Education Sector

Education is key for development. Learn about strategies to reduce corruption’s negative impact on a sector that receives significant foreign aid.

Teachers withholding curriculum to charge for private tutoring, students paying to access exams before tests, ghost teachers and school buildings, embezzlement of capitation grants and favoring of textbook publishing companies in exchange for campaign donations: corruption can take many forms in the education sector. Learn how to address the problem from the ministry level to the smallest school. 

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Author: Burchell, Keith
Release date: December 2014

Primary Education Support Programme (PESP) Tanzania

Textbook programmes are notoriously difficult to manage and rarely run smoothly due to the number of unexpected or unanticipated hitches, all the more so when textbooks and desks are being manufactured offshore and subject to factors beyond the immediate control of the suppliers.

Overall, this has been a successfully managed programme with positive outcomes. On the evidence available, all publishers and Jambo Plastics have performed professionally and competently in adhering to the time frames and the specific details of their contracts to which they committed. In total, over 18.5 million books and 886,724 teacher’s guides were procured at an average cost of Tanzanian Shillings 2,717 (USD 1.68/£1.07) per title delivered to the primary schools.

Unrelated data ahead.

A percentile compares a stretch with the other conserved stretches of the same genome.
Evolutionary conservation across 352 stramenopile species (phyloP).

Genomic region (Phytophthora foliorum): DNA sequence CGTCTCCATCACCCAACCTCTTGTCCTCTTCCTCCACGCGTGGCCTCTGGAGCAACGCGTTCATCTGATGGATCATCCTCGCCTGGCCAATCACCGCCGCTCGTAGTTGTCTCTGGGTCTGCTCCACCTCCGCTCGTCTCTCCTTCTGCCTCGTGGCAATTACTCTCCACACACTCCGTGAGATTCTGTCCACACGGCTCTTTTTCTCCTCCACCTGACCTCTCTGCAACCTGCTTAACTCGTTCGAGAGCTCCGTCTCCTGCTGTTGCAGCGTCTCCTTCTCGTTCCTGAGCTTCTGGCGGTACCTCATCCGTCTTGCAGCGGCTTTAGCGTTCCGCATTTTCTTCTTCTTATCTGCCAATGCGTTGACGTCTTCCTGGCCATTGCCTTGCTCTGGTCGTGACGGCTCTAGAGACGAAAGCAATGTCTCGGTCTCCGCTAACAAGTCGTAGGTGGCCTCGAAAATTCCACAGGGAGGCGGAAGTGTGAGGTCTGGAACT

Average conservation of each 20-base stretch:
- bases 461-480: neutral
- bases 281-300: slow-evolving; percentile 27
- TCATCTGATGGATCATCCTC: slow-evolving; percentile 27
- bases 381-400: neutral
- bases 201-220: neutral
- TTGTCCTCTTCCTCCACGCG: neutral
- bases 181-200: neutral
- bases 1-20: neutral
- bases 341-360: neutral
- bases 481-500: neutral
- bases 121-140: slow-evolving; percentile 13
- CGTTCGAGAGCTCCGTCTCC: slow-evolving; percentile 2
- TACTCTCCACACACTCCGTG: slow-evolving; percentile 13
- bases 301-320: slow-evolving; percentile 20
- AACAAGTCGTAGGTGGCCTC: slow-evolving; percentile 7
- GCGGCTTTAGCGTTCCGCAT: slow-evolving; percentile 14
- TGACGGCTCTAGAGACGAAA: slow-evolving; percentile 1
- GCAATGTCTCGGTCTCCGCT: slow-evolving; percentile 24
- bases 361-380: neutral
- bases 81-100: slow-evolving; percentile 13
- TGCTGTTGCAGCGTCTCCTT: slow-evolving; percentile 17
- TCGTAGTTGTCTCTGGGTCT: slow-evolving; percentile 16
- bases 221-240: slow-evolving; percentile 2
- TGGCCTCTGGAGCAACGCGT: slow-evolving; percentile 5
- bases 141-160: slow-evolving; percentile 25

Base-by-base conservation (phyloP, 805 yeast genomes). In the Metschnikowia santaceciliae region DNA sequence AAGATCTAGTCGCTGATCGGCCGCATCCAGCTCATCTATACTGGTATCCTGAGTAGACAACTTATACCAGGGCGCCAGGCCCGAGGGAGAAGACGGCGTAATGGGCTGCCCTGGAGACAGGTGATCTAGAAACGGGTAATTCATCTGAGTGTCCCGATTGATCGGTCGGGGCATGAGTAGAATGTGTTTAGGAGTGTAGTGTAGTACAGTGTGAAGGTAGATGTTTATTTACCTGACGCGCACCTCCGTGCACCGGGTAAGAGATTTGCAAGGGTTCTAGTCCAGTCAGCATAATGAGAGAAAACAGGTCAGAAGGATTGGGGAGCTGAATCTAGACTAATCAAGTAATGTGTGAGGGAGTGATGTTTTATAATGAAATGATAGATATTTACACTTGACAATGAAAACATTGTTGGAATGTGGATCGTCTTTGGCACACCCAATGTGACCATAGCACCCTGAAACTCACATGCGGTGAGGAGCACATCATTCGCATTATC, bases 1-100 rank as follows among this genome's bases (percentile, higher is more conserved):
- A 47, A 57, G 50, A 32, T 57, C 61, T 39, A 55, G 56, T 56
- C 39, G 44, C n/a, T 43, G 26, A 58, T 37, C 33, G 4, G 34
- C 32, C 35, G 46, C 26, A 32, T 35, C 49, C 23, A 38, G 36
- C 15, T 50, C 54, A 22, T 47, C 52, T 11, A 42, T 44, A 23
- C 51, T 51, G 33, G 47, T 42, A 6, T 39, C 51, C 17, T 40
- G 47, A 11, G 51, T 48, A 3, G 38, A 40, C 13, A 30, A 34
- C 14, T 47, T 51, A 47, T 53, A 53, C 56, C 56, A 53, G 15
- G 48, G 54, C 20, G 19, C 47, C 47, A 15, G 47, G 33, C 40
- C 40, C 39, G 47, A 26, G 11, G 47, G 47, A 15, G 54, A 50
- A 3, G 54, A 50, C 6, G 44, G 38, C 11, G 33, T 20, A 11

DFID involved DataVision International to build a website to specifically monitor the physical distribution of the textbooks to the schools. In its first year of opera

Author: Transparency International
Release date: November 2013

Global Corruption Report: Education

The Global Corruption Report: Education sheds light on the many shapes and forms that corruption in education can take. It shows that, in all cases, corruption in education acts as a dangerous barrier to high-quality education and social and economic development. It jeopardises the academic benefi ts of higher education institutions and may even lead to the reputational collapse of a country’s entire higher education system. In order to assess the way forward, the Global Corruption Report: Education also highlights innovative approaches to combating corruption in education.


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